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Abstract

Objective—To evaluate expression of cyclooxygenase (COX)-1 and COX-2 in the urinary bladder epithelium of clinically normal dogs and in transitional cell carcinoma cells of dogs.

Animals—21 dogs with transitional cell carcinoma of the urinary bladder and 8 dogs with clinically normal urinary bladders.

Procedure—COX-1 and COX-2 were evaluated by use of isoform-specific antibodies with standard immunohistochemical methods.

Results—COX-1, but not COX-2, was constitutively expressed in normal urinary bladder epithelium; however, COX-2 was expressed in neoplastic epithelium in primary tumors and in metastatic lesions of all 21 dogs and in new proliferating blood vessels in 3 dogs. Also, COX-1 was expressed in the neoplastic cells.

Conclusions and Clinical Relevance—Lack of expression of COX-2 in normal bladder epithelium and its substantial expression in transitional cell carcinoma cells suggest that this isoform may be involved in tumor cell growth. Inhibition of COX-2 is a likely mechanism of the antineoplastic effects of non steroidal antiinflammatory drugs. (Am J Vet Res 2000;61:478–481)

Full access
in American Journal of Veterinary Research

Abstract

Objective—To evaluate the association among clinical signs, results of cytologic evaluation of bronchoalveolar lavage (BAL) fluid, and measures of pulmonary function in horses with inflammatory respiratory disease.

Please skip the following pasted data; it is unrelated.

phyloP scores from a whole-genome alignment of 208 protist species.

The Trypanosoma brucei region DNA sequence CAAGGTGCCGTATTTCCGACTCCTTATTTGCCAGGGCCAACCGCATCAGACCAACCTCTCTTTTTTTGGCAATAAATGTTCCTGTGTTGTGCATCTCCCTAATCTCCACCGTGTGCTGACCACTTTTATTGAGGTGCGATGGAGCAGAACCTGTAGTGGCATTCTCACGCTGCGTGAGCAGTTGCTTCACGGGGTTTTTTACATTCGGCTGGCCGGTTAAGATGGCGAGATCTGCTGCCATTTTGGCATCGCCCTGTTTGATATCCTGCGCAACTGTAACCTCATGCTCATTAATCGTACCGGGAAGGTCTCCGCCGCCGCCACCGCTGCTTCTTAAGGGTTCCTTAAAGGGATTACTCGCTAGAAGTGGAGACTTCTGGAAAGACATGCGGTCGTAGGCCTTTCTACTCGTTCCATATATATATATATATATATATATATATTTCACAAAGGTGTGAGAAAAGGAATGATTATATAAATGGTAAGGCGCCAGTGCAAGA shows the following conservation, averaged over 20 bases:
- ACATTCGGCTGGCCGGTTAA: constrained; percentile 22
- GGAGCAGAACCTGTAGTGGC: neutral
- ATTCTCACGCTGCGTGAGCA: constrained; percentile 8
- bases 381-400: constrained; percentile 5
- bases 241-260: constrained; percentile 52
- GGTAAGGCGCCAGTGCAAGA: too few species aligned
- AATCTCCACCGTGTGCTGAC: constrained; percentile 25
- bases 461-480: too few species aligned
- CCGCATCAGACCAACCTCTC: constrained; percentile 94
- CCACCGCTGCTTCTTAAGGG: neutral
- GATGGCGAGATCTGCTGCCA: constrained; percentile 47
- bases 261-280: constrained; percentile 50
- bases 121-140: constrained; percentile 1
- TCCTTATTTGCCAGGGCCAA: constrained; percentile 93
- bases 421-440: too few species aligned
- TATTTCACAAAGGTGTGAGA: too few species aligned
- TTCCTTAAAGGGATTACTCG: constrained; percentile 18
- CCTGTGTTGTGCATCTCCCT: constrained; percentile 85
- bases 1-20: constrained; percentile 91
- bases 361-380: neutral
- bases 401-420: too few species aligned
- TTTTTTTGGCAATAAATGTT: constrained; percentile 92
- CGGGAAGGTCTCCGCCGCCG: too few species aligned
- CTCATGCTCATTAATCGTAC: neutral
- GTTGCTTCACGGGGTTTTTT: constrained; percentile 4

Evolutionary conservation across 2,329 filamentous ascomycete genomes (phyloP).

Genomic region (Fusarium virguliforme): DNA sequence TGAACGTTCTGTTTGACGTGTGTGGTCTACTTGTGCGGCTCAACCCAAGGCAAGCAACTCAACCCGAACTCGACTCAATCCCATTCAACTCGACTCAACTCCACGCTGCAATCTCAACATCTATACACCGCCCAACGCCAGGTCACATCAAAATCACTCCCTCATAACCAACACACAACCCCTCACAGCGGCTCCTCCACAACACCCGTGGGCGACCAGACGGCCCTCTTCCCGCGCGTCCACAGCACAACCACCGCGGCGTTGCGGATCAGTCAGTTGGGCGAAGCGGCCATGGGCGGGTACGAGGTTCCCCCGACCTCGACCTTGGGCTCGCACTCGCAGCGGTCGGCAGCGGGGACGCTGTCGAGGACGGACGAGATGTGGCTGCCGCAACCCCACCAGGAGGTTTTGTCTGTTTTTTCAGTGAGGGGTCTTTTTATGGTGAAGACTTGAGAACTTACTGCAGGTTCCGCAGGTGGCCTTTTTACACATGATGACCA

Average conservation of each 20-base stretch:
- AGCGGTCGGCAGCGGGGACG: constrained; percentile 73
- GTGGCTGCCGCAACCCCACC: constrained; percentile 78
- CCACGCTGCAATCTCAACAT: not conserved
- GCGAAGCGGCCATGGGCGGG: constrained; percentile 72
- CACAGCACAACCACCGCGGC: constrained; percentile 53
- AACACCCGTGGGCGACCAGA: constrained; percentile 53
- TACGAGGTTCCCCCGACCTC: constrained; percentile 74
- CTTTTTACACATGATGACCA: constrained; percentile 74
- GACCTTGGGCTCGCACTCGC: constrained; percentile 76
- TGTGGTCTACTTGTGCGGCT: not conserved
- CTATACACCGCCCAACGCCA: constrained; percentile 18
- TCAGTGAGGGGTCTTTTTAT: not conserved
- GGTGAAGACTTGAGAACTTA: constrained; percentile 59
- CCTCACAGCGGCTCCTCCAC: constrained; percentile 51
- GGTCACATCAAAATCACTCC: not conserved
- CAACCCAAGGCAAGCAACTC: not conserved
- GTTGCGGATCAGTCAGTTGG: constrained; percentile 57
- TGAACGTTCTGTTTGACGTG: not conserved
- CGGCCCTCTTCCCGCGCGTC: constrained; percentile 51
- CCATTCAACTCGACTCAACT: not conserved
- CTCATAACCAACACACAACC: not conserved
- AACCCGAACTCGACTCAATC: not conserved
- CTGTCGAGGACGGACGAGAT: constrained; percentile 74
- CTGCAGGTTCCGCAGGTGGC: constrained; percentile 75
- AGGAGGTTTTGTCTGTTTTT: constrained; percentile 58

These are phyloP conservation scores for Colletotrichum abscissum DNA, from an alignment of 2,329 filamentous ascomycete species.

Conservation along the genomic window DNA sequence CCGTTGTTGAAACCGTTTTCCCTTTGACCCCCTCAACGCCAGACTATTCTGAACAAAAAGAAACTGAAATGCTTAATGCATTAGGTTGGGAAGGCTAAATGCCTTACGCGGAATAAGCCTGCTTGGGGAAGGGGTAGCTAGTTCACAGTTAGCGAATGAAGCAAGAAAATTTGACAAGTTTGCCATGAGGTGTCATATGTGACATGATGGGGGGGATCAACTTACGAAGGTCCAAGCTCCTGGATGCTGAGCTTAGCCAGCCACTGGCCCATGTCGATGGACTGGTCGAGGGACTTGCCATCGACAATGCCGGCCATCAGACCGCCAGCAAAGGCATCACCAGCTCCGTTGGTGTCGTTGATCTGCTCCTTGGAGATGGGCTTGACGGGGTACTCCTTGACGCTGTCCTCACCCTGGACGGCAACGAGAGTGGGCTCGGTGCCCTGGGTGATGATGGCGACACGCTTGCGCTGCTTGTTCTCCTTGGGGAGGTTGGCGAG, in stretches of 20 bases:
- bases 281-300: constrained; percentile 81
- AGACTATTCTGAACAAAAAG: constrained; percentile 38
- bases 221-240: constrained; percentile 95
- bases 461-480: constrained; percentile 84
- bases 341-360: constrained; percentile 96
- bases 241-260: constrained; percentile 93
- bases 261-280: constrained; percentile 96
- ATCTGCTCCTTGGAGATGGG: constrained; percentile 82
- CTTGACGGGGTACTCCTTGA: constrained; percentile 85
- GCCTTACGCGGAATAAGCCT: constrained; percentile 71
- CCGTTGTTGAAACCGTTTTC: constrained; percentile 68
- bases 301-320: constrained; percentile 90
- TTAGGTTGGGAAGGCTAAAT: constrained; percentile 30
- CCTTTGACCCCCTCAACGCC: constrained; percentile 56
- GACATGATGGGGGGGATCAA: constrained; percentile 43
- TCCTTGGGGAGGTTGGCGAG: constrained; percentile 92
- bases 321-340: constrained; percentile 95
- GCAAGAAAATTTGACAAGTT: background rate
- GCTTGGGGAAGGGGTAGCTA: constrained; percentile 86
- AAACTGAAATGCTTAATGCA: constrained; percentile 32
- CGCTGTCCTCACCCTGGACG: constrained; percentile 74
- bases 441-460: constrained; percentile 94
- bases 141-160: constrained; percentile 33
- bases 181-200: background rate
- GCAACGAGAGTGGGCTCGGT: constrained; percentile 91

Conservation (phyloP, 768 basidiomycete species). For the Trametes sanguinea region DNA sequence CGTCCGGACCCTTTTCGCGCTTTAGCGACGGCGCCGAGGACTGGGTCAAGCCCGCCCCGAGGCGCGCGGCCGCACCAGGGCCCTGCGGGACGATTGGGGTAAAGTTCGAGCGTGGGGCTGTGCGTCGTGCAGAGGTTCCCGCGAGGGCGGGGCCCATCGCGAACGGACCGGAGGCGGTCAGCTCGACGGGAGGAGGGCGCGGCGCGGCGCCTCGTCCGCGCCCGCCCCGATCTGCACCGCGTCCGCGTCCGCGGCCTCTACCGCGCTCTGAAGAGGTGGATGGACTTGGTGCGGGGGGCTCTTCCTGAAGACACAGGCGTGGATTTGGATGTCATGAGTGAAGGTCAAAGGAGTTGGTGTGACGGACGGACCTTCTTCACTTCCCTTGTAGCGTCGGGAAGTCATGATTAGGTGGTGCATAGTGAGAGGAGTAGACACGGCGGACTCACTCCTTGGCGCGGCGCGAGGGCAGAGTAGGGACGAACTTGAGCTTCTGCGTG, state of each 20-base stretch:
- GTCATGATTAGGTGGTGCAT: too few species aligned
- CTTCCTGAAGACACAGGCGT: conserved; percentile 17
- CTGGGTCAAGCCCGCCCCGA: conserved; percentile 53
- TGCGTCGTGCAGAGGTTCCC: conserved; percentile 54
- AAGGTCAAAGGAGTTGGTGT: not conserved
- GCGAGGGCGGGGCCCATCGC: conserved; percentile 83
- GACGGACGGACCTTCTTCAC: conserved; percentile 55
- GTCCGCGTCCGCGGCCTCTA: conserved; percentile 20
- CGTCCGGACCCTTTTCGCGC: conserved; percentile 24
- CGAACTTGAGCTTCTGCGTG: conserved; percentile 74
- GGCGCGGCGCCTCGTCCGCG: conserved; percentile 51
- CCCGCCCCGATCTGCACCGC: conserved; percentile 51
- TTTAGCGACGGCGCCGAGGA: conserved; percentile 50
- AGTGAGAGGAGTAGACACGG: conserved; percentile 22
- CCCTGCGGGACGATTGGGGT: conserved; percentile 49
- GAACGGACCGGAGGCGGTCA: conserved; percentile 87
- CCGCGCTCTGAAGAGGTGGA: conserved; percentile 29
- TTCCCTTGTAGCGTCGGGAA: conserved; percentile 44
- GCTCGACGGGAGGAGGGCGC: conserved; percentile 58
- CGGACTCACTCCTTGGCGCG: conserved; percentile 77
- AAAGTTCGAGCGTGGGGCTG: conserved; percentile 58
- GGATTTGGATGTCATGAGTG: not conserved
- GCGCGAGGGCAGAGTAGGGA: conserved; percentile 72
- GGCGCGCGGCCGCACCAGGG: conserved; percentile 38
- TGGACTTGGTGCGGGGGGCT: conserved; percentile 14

Animals—9 healthy horses, 5 horses with inflammatory airway disease (IAD), and 9 horses with chronic obstructive pulmonary disease (COPD).

Procedure—Clinical examination, lung function tests, and BAL were performed on each horse.

Results—Standard lung mechanics of horses with exacerbated COPD differed significantly from those of healthy horses; however, there were few differences among horses with IAD, horses with COPD during remission, and healthy horses. Most variables for forced expiration (FE) in horses with COPD or IAD differed significantly from those for healthy horses. Results of clinical examination had low to moderate sensitivity and predictive values for a diagnosis of COPD (range, 67 to 80%). Results of FE tests had high sensitivity, specificity, and predictive values for a diagnosis of COPD (79 to 100%), and results of standard lung mechanics tests had low sensitivity and predictive values (22 to 69%). Percentage of neutrophils in BAL fluid was highly sensitive (100%) but moderately specific (64%) for a diagnosis of COPD.

Conclusion and Clinical Relevance—Clinical examination is moderately accurate for establishing a diagnosis of COPD. Forced expiration tests can specifically detect early signs of airway obstruction in horses with COPD and IAD that may otherwise be inapparent. Cytologic evaluation of BAL fluid allows early detection of inflammatory respiratory disease, but it is not specific for COPD. (Am J Vet Res 2001;62: 538–546)

Full access
in American Journal of Veterinary Research